As funders and leaders of philanthropic support organizations, we have been given great responsibility and trust to do our best for those we encounter in our work, similar to the responsibility and trust given to the physicians, nurses, and technicians who deliver health care. For me, spending many days in the hospital reinforced this perspective. I wasn’t the patient, although in countless hours beside my wife’s bedside, I had considerable time to observe and learn.
What became evident to me is the incredible parallel between philanthropy and the delivery of medical care. Doctors, nurses, and support staff of all types were regular visitors to my wife’s bedside. Some came with urgency, whereas others had the luxury of accommodating her, as when the physical therapist offered to return later upon arriving to find my wife sleeping. Each brought a desire to help her improve, just as we each in philanthropy share a desire to bring about change or sustain progress.
Whereas many aspects of our hospital stays were the same, the variations provided a window onto how people deliver care under varying circumstances. Over time I watched as different nurses brought an important daily injection. Most came in with a smile and a reminder of the medical purpose. They would engage in conversation and offer a choice of arm or leg for receiving the shot. Others (only a few, thankfully) came in, barely said a word, and, in a matter-of-fact manner, administered the injection before leaving. Physically, the injection’s medical effect on the body was the same, yet psychologically its impact on the mind was considerably different.
I witnessed how those brief conversations, explanations, and respect for the patient made a huge difference. This got me thinking about grantmaking. We can deliver a grant check in the mail with a letter and paperwork to return. Or we can precede that letter with a phone call or visit, a conversation about what we hope the grant will accomplish, and words of support. I submit to you there is a difference—and one that matters.
We funders, as caregivers, have a responsibility to deliver that care warmly and with compassion. Yet, at times, do we lose sight of this responsibility? Do we spend too much time thinking about ourselves and our preferences? Do we set programs or policies because they suit us—without knowing whether they suit our grantees? Do we spend too little time getting to know what our grant partners need to thrive and, ultimately, help us achieve the impact we desire?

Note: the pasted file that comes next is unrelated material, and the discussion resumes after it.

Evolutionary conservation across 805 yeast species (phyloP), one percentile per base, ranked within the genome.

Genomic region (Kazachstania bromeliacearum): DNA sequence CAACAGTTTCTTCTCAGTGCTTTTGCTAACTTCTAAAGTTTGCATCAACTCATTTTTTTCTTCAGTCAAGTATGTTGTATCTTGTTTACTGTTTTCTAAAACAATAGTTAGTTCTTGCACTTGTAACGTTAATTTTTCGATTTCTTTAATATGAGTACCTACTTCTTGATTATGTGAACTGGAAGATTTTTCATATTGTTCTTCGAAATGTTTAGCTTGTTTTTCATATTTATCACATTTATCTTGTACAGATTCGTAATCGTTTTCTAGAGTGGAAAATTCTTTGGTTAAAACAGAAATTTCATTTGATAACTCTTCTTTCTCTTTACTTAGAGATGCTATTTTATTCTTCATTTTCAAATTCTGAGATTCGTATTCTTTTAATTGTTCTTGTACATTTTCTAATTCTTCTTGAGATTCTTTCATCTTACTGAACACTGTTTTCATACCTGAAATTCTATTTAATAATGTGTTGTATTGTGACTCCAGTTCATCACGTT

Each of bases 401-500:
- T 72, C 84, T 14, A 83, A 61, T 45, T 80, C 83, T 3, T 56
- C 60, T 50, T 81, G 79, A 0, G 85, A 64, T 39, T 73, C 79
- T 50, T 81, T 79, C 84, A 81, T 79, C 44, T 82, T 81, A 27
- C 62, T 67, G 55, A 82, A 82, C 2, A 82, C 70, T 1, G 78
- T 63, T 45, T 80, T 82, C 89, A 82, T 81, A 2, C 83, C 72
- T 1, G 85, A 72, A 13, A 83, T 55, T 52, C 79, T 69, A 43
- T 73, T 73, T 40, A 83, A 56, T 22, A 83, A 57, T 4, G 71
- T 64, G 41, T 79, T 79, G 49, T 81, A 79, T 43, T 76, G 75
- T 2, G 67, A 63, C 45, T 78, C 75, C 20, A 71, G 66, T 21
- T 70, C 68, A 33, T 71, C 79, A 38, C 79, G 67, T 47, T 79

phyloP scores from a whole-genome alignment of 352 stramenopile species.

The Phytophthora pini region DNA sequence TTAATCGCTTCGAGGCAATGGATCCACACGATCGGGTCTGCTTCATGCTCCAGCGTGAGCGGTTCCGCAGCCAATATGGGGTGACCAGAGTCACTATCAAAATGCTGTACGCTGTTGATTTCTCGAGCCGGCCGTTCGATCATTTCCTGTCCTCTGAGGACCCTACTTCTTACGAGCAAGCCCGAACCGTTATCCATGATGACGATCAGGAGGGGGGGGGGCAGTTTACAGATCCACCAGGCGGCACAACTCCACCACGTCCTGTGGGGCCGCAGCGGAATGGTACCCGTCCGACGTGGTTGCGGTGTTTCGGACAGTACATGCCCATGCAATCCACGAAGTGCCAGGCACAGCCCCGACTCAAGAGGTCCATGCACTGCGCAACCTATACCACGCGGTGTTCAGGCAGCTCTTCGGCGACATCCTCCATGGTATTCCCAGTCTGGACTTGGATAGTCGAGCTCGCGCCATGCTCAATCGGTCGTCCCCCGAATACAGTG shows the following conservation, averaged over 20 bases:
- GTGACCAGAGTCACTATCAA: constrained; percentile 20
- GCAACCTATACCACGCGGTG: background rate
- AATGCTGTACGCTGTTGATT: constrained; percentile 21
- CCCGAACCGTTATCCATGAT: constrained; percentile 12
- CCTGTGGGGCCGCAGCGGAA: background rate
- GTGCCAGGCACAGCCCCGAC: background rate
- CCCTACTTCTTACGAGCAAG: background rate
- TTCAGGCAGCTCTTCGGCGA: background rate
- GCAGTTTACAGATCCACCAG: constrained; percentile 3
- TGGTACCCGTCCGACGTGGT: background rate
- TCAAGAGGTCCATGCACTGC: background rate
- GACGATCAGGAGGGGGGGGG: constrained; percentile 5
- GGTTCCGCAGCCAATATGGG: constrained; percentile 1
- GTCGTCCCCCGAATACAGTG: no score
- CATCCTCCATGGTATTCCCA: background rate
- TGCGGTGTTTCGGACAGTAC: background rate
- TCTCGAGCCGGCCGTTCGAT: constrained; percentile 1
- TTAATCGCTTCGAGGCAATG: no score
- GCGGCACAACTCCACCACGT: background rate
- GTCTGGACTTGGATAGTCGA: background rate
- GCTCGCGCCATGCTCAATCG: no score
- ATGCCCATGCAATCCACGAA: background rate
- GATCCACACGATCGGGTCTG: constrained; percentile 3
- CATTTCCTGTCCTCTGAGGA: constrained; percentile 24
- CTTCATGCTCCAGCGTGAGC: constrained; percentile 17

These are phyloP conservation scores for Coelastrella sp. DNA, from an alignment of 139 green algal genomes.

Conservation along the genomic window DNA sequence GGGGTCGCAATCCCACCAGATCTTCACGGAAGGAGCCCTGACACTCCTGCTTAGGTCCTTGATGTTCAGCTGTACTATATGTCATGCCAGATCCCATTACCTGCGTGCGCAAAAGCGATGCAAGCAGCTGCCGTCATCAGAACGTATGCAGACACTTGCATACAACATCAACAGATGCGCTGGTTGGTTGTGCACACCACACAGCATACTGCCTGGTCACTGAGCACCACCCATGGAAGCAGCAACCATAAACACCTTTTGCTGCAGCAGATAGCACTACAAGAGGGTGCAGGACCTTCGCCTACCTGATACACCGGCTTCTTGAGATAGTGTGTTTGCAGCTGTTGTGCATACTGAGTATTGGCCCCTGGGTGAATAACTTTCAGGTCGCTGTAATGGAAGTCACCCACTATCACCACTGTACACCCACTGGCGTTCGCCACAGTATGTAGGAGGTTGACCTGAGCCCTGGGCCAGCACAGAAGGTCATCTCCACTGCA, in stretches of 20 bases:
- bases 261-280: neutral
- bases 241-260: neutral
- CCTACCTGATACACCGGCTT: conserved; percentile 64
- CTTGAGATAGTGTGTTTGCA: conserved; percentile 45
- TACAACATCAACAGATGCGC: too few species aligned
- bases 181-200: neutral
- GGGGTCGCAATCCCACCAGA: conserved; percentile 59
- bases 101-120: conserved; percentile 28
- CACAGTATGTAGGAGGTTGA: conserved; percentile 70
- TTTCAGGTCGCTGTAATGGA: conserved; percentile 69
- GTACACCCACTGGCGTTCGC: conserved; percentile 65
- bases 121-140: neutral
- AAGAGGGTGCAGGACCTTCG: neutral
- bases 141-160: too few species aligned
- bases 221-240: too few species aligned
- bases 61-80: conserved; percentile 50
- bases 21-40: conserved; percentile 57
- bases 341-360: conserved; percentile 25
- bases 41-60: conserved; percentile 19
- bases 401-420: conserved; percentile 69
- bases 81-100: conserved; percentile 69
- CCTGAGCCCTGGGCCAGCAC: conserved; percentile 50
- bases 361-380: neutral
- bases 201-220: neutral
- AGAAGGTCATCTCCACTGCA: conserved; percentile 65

On more than one occasion, I questioned our doctors, just as a nonprofit might question a funder. At one end of the spectrum was the doctor who acted as if I were an imposition, whose body language and brevity barely provided an answer, much less any degree of anxiety reduction on my part. Another doctor was the complete opposite. When I asked a question, she took me over to a computer screen and pulled up x-rays, CT scans, and test results. We talked about changes and trends and progress. Although I’m sure I didn’t truly grasp all the medical information she passed on, her warmth and desire to interact with me honestly provided me information as well as confidence and comfort. When you’re working with a nonprofit, which type of funder are you? Which do you want to be?
Physician, author, and teacher Dr. Jerome Groopman has remarked, “Certainly the primary imperative of a physician is to be skilled in medical science, but if he or she does not probe a patient’s soul, then the doctor’s care is given without caring, and part of the sacred mission of healing is missing.”
The same is true for funders. Delivering hope and encouragement is part of our sacred mission to bring about change and transform communities.
My time by my wife’s bedside also led me to reflect on perhaps the most famous line attributed to the Hippocratic Oath: “First, do no harm,” which I’ve learned Hippocrates didn’t include in his oath, but rather, in another of his works, Of the Epidemics. Regardless of the source, the message is one that aptly applies to all of us who make grants, share knowledge, convene stakeholders, and otherwise act in pursuit of philanthropic missions.
We too can cause harm by asking for unreasonable reports, setting unrealistic timelines, or urging grantees to follow our vision rather than their own. We can come to relationships unaware of our biases and blind spots, or otherwise interfere with a grantee’s health or growth. I dare say most of us have fallen short in our work at one time or another—I know I have—and I challenge us all to be even more mindful of our actions today, and every day.
My foray into learning about the Oath also taught me that many medical schools use updated versions, which makes sense given that things have changed since Hippocrates lived in the early fifth century. In one version I found two lines that resonated loudly for philanthropy as well as medicine:
- I will not be ashamed to say “I know not,” nor will I fail to call in my colleagues when the skills of another are needed for a patient’s recovery.
- I will remember that I remain a member of society, with special obligations to all my fellow human beings, those sound of mind and body as well as the infirm.
Substitute “patient” with “grant recipient,” and these too become guiding principles to ground each of us in our work. They certainly help me remember the privilege of philanthropy I’ve been given, as well as the responsibility unquestionably linked to it. They also make me grateful for the friends and colleagues I have met through Exponent Philanthropy, who I can call on for advice or a listening ear when I am able to say without shame, “I know not.”
As funders and leaders, we have been given the gift of opportunity—and the challenge to accept that mantel with humility, care, and compassion. Let’s each aspire to good deeds done well and hold one another accountable to the same.